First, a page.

President Abdullah Gül has called for a comprehensive solution to an international dispute over Iran’s nuclear program and said Turkey does not want to see any neighboring country possess nuclear weapons.
“Turkey will not accept a neighboring country possessing weapons not possessed by Turkey herself,” Gül said in an interview published in the latest issue of Foreign Affairs. “We are not underestimating this matter in any way.”
Turkey has initially raised eyebrows in the West by brokering — together with Brazil — a deal with Iran on its nuclear program in 2010 and then vetoing UN sanctions against Iran that the West had sought to impose on Tehran. But Ankara’s relations with Tehran later began to deteriorate as the two countries found each other at odds over Syria, and political dialogue has decreased as a result.
Despite the Syria row, however, Gül insisted that any solution to the dispute over Iran’s nuclear program should involve the eradication of all nuclear weapons from the region and be based on a realistic approach that should take into account how Iran perceives the external threat. Israel’s security must also be guaranteed.
“We are more realistic, and what we need is a more comprehensive solution and approach to this problem. What matters here is to guarantee the security of Israel in the region, and once that is guaranteed, then the next step must be to eradicate all such weapons from the region. This can be done only through peace,” Gül said in the interview, which took place in October.
“What matters is to put yourself in the shoes of Iran and consider how the Iranians perceive the outside threat.”
Asked if this meant the key to stopping the Iranian nuclear program is Israeli disarmament, Gül said, “That is the way I see it, because that route will help us solve the fundamental problems in the Middle East that affect the whole world.”
Russia should be engaged in Syria
Commenting on the Syrian crisis, Gül said Russia and Iran, two allies of embattled Syrian President Bashar al-Assad, should be involved in efforts to end the 21-month-old crisis.
“From the very beginning, I have argued that both Russia and Iran should be invited to engage with the transition in Syria to prevent further bloodshed,” he said, noting that Russia in particular “should be treated properly.”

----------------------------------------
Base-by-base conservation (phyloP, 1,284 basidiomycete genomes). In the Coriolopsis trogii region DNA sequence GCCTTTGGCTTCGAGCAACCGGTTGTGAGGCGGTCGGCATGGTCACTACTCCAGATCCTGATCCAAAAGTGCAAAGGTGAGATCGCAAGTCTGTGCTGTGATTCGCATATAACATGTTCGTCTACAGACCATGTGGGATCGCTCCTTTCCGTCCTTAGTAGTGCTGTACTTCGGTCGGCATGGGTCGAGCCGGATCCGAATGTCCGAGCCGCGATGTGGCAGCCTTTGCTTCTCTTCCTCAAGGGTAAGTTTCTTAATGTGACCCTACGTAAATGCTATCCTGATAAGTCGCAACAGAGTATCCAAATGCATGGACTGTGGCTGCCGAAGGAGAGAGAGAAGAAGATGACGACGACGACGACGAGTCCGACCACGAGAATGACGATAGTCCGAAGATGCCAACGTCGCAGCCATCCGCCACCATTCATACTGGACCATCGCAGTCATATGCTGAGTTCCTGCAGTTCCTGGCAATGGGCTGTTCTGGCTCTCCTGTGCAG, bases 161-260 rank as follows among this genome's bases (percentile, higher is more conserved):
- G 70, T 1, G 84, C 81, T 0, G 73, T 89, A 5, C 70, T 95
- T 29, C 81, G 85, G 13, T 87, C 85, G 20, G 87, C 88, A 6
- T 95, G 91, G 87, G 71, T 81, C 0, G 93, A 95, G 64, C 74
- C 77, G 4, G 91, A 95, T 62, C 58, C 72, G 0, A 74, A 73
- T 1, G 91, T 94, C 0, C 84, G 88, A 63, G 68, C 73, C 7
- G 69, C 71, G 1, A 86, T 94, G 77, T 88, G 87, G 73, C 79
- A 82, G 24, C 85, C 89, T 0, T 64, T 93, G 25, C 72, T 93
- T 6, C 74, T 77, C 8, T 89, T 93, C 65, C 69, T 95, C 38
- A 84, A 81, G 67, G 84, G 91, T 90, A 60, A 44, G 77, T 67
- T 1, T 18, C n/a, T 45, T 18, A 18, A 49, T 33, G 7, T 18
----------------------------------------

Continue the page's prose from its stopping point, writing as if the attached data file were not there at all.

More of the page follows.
He said Russia, which blocked attempts at the UN Security Council to condemn the Assad regime for violence, supported the West in Libya but was then excluded from the transition process. “So, in Syria, Russia should be engaged, given a guarantee it will be made a part of the process and that its concerns will be taken into account,” said Gül.
Gül also said the international community’s reaction to the Syrian crisis should go beyond rhetoric but opposed a Libya-style foreign intervention in the civil war-battered country. “We wouldn’t consider it right to have an explicit foreign intervention like the one in Libya,” he said.
‘Turkey not anyone’s big brother in Mideast’
Turkey welcomes the fact that some of the Arab Spring countries look up to Ankara as an example as they strive to achieve being a Muslim, democratic and prosperous country, but it has no intention of being the “big brother” for anyone in the region, President Abdullah Gül has said.
“As an act of solidarity, we help them and we share with them the reasons behind our success. But we have no intention to act as anyone’s big brother,” Gül said in an interview published in Foreign Policy. “We’re not assuming any role at all in the Arab world. If others take us as an example or are inspired by us, it is their call.”
“All countries are equal, and all nations have their dignity, and no one can write a script and assign roles to other countries. You do not prioritize, and you do not patronize.”
Commenting on Turkey’s improving profile in the international arena — thanks to its economic achievements and diplomatic activism — Gül said Turkey’s priority should be to achieve the highest standards on democracy, human rights and the well-being of its people. “What matters is not to become a world power,” he said, promoting instead the idea of becoming a “virtuous power” that is not over-ambitious or expansionist in any sense.
Gül, a former politician of the ruling Justice and Development Party (AK Party), was elected president in 2007 with the votes of the AK Party lawmakers. But observers have increasingly talked of an apparent rift between Gül and his political ally, Prime Minister Recep Tayyip Erdoğan, recently as the president has expressed criticism on some of the government practices that he said could undermine Turkey’s reform drive.
In the interview, Gül dismissed concerns that the democracy in Turkey is backsliding but said “certain wrong practices” cast a shadow on the whole process of reform and democracy. “It saddens me deeply, so that’s why whenever I observe such a wrong practice, I immediately issue a warning,” he said.
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